Spider baby update!

I know I was worried about feeding my spiders — they’re so tiny, 1.2mm long, and fruit flies are huge, maybe 3 times that size — so some of you must have been worried. Also, don’t worry, no photos in this post.

I went in to the lab to feed them this afternoon, and I shouldn’t have been concerned. Every one had fiendish, cunning traps strung across their containers, and when I tossed a fly in, they were on them instantly, wrapping them in silk and biting them and sucking out their succulent juices. I’m used to adults being so voracious, but young Parasteada are usually more passive and clumsy. Steatoda triangulosa seem to emerge from the egg sac with their killer instincts already primed.

One somewhat surprising observation: I was curious how the adults get their distinctive zig-zag stripe on their abdomen. What I’m seeing so far is that the spiderlings emerge with pale abdomens, which then darken up fairly uniformly. Today, in the 5-day-old spiderlings, I saw a set of white spots along their abdomens. It’s possible these spiders don’t have a dark zig-zag stripe at all — they have dark bodies (like other familiar Steatoda species), and then they make light-colored triangles to create the stripes.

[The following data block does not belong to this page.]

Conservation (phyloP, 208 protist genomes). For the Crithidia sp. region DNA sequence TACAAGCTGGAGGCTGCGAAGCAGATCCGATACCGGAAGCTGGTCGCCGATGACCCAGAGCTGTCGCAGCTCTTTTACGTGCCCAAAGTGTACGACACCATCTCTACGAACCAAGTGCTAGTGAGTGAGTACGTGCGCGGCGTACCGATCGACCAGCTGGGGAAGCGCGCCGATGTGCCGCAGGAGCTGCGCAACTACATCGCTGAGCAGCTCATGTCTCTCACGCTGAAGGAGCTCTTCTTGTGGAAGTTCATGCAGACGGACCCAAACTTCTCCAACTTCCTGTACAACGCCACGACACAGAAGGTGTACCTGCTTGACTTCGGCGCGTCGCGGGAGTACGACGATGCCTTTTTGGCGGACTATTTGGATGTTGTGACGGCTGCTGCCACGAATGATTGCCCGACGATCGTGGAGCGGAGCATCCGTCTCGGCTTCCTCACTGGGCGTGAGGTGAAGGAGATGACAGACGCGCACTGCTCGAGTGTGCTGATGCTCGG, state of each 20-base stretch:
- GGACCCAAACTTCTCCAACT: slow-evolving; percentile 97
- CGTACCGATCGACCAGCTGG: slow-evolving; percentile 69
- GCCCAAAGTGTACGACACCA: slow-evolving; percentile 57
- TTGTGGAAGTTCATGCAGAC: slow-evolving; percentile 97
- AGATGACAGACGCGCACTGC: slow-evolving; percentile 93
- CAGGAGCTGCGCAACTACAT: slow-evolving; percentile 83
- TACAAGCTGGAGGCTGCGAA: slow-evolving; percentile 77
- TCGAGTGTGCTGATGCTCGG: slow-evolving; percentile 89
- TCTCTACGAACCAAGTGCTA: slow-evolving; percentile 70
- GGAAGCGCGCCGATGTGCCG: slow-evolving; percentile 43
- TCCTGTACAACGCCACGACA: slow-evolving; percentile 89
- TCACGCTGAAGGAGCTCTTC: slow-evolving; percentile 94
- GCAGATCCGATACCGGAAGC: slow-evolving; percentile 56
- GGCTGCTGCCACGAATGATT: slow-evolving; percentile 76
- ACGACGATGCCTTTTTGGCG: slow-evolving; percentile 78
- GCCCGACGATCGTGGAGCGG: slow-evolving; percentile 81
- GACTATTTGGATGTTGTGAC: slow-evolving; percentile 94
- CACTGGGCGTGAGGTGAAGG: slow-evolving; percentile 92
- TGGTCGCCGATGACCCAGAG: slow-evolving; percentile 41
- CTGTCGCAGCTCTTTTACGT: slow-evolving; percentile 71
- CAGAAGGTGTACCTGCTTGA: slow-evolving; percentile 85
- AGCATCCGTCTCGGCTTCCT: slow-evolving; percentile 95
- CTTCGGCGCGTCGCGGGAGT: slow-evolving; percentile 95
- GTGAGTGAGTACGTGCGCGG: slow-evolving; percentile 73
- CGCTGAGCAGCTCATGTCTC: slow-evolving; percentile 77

I’ll be watching closely over the next few days. I also have another egg sac that is darkening up and will probably spawn another set of babies for me to play with.


  1. Jazzlet says

    No pictures of the younglings? I am disappointed – rather to my surprise.

  2. says

    I posted some on Patreon and Instagram. I’ve got a base of readers here who didn’t sign up to get spiders in their face.

  3. seachange says

    Maybe they are enough larger at hatching since smaller egg clutch. This might make them more able to predate immediately, and for larger prey.

  4. StevoR says

    Is there much contrast between these spiders (& spiders generally) developing in the laboratory with artificial care versus in the wild?

  5. robro says

    Perhaps they don’t get their distinctive zig-zag pattern until they’re old enough to go to the tattoo parlor.